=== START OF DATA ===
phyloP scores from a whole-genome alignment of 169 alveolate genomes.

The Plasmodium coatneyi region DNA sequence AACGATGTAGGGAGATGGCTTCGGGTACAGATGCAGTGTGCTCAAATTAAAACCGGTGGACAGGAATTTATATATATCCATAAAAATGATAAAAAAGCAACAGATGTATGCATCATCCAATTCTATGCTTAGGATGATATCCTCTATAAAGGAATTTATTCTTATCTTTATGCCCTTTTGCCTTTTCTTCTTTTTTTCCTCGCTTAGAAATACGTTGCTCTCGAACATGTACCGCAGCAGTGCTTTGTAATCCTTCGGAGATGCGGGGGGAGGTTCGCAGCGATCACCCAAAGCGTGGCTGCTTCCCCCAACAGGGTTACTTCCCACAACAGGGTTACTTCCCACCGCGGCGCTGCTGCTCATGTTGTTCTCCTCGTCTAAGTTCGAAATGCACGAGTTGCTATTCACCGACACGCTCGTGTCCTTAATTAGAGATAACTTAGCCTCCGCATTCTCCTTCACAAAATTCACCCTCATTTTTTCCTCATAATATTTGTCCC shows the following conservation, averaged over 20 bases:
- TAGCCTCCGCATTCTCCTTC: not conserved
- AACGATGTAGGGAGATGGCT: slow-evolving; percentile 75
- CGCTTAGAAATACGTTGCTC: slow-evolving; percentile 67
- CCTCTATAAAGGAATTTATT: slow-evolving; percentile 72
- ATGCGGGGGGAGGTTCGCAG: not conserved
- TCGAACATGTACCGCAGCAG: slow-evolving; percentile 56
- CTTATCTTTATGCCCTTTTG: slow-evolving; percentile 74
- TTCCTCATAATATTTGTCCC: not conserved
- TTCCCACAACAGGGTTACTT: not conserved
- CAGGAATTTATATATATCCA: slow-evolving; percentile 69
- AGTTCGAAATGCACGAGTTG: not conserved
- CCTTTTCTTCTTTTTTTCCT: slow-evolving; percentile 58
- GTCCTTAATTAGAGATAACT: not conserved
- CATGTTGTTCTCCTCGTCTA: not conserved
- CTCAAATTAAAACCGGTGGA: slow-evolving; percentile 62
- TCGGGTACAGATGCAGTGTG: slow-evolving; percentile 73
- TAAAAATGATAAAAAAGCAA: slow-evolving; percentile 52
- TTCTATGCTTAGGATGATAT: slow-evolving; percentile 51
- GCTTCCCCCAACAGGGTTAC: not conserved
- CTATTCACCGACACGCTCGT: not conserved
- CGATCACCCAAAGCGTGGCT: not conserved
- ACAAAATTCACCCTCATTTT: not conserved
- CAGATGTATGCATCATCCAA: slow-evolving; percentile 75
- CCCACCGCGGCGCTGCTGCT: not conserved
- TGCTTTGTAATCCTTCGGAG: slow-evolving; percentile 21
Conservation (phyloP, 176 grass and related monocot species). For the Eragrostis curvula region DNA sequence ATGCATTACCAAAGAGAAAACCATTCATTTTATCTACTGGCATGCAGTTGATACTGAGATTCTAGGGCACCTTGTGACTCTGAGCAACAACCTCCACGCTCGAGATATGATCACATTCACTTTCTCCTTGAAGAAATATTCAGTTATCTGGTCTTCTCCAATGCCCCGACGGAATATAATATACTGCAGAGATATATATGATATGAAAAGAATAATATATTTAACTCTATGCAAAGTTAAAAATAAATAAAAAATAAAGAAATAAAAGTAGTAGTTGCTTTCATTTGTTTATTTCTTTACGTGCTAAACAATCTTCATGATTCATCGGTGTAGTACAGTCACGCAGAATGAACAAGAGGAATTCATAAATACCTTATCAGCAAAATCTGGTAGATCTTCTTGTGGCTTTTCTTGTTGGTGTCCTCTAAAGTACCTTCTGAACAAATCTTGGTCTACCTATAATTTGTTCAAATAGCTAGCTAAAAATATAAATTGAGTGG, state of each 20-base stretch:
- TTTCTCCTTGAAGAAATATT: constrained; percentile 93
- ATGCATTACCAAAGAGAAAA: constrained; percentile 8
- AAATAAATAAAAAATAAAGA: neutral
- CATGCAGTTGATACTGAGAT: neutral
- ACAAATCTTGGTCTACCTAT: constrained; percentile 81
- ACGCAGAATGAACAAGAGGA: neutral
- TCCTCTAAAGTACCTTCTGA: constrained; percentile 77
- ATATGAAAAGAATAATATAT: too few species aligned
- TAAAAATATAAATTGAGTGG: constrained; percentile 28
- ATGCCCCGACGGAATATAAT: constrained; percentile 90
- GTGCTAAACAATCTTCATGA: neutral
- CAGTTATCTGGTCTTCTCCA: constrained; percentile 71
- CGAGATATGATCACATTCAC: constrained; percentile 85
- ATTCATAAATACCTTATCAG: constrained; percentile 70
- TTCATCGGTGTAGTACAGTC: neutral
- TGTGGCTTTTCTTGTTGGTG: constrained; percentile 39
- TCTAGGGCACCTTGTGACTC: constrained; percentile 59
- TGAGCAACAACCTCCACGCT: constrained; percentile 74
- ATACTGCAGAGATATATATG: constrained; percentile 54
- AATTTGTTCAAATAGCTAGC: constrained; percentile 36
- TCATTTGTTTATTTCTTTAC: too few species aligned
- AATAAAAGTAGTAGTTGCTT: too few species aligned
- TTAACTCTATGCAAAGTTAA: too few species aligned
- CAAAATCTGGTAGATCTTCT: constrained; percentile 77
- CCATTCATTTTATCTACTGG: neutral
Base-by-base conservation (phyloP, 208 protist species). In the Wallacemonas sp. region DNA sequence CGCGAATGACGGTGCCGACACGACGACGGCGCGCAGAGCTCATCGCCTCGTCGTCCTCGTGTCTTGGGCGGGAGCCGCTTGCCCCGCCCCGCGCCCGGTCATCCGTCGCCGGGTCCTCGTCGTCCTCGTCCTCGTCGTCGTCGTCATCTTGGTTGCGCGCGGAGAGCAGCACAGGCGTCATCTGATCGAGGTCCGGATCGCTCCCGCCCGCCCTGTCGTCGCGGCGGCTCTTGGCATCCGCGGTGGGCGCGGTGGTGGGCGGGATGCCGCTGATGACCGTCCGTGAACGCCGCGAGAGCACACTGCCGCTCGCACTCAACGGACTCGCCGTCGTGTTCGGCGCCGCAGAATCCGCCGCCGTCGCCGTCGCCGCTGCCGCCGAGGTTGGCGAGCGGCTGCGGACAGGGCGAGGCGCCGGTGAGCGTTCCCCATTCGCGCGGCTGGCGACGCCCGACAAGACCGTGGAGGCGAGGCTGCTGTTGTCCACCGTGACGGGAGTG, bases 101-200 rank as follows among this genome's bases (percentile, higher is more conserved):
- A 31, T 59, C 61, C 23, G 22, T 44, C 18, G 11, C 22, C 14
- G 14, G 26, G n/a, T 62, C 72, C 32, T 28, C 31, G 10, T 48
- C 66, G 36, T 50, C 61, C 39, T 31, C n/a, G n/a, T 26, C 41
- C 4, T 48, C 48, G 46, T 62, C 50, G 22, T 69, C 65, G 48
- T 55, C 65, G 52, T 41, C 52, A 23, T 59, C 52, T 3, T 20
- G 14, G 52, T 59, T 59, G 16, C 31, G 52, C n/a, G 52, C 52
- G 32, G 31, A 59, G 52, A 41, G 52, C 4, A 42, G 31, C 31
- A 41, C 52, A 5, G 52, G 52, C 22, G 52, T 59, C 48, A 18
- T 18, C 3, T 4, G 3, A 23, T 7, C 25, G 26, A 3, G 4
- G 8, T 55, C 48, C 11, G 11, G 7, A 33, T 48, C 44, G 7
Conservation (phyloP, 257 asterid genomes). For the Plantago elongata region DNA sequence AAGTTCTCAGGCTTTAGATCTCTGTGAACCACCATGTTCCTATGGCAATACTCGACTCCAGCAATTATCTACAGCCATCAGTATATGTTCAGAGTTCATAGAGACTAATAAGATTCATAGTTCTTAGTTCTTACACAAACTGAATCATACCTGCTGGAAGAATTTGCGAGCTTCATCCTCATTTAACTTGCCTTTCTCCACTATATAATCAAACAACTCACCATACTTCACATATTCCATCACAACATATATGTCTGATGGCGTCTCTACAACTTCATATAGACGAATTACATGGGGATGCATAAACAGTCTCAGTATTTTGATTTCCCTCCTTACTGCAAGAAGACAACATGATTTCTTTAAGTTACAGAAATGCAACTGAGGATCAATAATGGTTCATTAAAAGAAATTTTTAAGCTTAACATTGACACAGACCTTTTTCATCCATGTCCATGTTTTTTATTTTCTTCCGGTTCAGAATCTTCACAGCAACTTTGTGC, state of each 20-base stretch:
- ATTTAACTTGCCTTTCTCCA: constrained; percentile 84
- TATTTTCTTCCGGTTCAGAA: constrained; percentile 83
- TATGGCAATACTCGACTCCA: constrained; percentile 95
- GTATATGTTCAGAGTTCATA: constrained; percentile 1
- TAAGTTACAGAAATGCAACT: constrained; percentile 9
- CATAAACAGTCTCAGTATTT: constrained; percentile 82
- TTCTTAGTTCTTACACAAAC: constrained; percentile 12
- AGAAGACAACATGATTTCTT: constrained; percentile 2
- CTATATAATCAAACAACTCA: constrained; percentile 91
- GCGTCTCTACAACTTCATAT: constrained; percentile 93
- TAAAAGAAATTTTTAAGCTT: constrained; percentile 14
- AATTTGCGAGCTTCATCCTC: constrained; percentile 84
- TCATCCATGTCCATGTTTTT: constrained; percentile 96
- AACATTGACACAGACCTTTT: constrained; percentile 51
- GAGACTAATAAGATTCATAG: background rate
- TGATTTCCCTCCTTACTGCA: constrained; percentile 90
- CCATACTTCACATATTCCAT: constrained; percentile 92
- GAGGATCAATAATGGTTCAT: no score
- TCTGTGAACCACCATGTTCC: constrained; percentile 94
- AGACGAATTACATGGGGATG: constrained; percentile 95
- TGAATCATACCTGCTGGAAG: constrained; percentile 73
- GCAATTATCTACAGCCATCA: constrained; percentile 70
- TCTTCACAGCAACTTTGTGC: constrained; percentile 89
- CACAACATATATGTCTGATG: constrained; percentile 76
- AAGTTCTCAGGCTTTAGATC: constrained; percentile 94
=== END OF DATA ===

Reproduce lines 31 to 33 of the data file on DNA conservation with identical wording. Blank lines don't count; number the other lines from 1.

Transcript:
- AAATAAATAAAAAATAAAGA: neutral
- CATGCAGTTGATACTGAGAT: neutral
- ACAAATCTTGGTCTACCTAT: constrained; percentile 81